What are the 2 main forms of sacred Renaissance music?
Two main forms of sacred music existed. Firstly, the motet; a short, polyphonic, choral work set to a sacred Latin text. The motet was performed as a short religious ritual such as the communion. Secondly the Mass; a longer work, comprised of all five movements of the Ordinary.
Which are important genres of choral music in the Renaissance?
The three most important song forms of the Renaissance period were the Madrigal, Motet and Mass. Madrigal This is a polyphonic work, which means it has many musical lines of equal importance. Madrigals were sung with lots of imitation, which means the voices take turns singing the same melody.
Who are the famous composers of the Renaissance period?
The Top Famous Renaissance ComposersWilliam Byrd (1543–1623) William Byrd is perhaps the greatest English composer of all time. … Josquin Des Prez (1440–1521) … Thomas Tallis (1510–1585) … Pierre de La Rue (1460–1518) … Claudio Monteverdi (1567–1643) … Giovanni Pierluigi da Palestrina (1526–1594) … Orlando de Lassus (1530–1594) … Giovanni Gabrieli (1553–1612)
What are the 3 types of texture in music?
Texture is the way harmonies, melodies, rhythms, and timbres (=sound qualities such as different instrument sounds) relate to create the overall effect of a piece of music. The four common texture types are monophonic, polyphonic, homophonic, and heterophonic. Monophonic texture includes only a single melody line.
What instruments were used in the Renaissance period?
Renaissance (1400–1600)Violin.Viol.Viola.Cello.Lira da braccio.Contrabass.Violone.Lute.More items…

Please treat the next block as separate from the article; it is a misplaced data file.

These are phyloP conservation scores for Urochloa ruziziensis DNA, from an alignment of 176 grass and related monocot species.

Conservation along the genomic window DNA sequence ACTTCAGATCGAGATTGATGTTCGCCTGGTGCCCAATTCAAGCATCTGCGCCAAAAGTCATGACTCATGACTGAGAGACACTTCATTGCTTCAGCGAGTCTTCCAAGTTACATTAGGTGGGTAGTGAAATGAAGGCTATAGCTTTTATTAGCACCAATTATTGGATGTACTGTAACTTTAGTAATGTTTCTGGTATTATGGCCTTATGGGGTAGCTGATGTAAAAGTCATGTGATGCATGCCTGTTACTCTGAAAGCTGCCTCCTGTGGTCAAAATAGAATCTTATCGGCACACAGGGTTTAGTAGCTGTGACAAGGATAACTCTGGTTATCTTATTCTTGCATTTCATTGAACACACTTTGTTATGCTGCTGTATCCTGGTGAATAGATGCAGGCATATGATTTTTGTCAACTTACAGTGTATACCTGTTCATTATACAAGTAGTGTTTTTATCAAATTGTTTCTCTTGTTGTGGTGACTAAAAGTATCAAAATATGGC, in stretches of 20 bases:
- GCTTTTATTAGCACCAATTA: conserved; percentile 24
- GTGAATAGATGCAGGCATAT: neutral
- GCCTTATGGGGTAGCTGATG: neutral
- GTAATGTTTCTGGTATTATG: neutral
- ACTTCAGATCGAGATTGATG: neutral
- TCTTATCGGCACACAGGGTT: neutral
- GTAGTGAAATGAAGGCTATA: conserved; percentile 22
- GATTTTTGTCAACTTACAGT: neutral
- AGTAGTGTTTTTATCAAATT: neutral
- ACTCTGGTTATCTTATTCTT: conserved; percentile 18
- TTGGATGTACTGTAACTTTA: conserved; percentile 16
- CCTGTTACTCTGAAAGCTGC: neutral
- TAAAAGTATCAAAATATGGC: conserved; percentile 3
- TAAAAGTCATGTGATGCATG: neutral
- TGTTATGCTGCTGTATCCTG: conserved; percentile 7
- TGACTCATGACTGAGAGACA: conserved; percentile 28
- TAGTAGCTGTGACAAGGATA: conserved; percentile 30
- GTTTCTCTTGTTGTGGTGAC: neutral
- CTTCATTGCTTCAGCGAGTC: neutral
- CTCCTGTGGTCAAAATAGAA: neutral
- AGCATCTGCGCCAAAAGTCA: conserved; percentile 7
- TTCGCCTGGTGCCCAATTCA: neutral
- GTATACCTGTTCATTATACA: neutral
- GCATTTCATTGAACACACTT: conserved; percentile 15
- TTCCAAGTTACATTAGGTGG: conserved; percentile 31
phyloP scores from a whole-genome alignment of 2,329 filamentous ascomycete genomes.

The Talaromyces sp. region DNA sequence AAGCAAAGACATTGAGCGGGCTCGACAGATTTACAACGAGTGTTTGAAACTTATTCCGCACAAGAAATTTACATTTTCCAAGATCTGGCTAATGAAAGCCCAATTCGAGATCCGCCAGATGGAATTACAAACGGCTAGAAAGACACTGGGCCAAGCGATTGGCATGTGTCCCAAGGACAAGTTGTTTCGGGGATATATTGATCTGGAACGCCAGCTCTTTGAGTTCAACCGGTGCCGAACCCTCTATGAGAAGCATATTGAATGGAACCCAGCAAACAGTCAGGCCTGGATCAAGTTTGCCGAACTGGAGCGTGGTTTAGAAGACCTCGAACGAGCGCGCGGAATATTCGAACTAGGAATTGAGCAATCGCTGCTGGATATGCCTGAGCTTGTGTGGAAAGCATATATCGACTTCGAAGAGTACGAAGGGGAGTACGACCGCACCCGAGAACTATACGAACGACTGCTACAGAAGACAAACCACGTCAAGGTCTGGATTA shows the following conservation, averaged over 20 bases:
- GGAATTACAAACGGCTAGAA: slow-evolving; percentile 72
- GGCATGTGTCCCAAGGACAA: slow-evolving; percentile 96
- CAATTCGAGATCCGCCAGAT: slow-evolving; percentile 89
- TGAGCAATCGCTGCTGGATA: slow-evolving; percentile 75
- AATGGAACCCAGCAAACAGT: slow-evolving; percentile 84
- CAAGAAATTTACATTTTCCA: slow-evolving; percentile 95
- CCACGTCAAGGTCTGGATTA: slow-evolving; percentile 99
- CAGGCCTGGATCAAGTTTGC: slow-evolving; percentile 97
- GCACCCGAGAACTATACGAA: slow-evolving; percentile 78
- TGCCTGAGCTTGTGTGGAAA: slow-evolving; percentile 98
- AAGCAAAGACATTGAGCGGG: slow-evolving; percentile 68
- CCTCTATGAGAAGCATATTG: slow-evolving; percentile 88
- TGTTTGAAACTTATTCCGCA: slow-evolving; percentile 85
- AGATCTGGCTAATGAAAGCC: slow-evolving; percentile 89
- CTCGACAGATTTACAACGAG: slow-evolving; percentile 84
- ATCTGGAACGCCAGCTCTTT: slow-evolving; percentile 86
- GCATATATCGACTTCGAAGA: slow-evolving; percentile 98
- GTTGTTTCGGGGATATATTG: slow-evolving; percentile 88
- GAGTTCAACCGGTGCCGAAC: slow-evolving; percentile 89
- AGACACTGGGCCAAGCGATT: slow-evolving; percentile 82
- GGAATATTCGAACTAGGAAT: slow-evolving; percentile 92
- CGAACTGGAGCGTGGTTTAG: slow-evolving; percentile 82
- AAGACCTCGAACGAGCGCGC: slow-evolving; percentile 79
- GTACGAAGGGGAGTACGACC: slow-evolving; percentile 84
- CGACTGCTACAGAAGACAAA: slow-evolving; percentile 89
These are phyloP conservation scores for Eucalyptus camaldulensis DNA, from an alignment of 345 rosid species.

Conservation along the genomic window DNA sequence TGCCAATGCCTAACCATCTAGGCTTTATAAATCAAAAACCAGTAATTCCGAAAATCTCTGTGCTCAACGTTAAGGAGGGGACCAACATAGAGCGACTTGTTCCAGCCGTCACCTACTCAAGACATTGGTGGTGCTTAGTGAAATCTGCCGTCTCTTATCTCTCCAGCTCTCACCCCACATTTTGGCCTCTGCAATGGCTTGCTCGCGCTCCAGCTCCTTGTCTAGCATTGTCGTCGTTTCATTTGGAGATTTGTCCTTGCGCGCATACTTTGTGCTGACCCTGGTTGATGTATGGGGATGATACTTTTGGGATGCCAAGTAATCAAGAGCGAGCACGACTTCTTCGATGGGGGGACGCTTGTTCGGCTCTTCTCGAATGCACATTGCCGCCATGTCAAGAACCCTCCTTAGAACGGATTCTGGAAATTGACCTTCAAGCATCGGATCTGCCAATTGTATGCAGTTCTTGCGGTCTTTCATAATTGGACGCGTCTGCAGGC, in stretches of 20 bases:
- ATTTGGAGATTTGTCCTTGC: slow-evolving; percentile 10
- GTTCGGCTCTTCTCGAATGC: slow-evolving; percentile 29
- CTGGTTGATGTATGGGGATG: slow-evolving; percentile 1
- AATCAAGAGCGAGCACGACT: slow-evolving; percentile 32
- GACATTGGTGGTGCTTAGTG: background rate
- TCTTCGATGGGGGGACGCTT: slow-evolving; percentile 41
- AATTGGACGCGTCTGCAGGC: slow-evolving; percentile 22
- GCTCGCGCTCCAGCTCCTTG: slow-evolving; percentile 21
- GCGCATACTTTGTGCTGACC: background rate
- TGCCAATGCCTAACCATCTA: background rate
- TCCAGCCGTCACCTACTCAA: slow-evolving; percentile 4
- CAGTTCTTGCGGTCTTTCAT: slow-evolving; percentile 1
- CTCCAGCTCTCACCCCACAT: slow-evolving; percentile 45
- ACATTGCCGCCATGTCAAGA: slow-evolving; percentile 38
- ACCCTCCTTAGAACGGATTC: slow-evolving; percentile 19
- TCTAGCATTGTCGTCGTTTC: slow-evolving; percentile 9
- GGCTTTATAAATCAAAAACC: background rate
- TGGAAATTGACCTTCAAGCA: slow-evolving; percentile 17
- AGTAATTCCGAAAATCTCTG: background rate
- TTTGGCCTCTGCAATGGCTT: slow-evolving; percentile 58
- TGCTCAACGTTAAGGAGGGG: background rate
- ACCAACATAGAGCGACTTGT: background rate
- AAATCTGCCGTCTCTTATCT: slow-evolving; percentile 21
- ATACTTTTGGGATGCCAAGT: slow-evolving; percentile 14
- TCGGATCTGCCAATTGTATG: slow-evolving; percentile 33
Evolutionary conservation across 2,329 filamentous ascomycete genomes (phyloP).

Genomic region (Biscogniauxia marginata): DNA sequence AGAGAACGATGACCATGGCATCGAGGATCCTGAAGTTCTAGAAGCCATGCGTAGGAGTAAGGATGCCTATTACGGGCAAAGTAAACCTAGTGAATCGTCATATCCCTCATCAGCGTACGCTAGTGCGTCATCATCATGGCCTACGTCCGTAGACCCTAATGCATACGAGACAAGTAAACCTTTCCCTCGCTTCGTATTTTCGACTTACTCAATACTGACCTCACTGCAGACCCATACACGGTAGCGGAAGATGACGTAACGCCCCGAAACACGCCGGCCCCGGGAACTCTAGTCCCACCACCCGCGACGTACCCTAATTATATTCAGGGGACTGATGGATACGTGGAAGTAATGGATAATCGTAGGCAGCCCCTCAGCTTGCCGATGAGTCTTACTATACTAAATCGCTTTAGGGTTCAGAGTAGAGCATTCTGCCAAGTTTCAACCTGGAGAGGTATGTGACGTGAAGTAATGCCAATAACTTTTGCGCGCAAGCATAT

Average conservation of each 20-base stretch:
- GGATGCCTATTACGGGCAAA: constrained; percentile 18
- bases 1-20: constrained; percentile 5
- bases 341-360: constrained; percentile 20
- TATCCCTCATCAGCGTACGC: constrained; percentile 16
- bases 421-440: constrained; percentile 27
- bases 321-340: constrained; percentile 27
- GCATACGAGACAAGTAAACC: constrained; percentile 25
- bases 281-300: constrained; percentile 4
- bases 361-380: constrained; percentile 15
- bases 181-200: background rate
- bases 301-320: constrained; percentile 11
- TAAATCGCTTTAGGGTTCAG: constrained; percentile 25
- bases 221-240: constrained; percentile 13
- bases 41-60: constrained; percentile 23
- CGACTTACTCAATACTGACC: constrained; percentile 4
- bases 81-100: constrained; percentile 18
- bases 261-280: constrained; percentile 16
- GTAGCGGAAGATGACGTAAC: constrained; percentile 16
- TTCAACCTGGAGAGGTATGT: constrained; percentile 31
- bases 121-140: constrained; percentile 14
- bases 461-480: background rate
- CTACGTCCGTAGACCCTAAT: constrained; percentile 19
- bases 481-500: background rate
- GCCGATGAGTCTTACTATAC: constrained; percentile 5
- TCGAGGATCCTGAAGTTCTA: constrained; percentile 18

What can you say about the Melodies of Renaissance music?
Renaissance music is predominantly polyphonic, where each voice has a separate melodic line of its own. A polyphonic work does not have a single melody to follow but instead has several melodies superimposed.
Is Chorale renaissance?
With masses, motets and madrigals aplenty, the development of choral music was thriving during the Renaissance period. But, despite the sheer volume of music written during this time, we often only hear the works of a few well-known composers today.
What’s the difference between medieval and Renaissance music?
Medieval music was mostly plainchant; first monophonic then developed into polyphonic. Renaissance music was largely buoyant melodies. Medieval music was mostly only vocal while renaissance music was of both instrumental and vocal; flutes, harps, violins were some of the instruments used.
What is the primary texture of most Renaissance music?
homophonicTexture of Renaissance music is primarily homophonic. 9. Much of the instrumental dance music composed during the Renaissance was intended for church use.
What does Renaissance music sound like?
Music based on modes. Richer texture, with four or more independent melodic parts being performed simultaneously. These interweaving melodic lines, a style called polyphony, is one of the defining features of Renaissance music. Blending, rather than contrasting, melodic lines in the musical texture.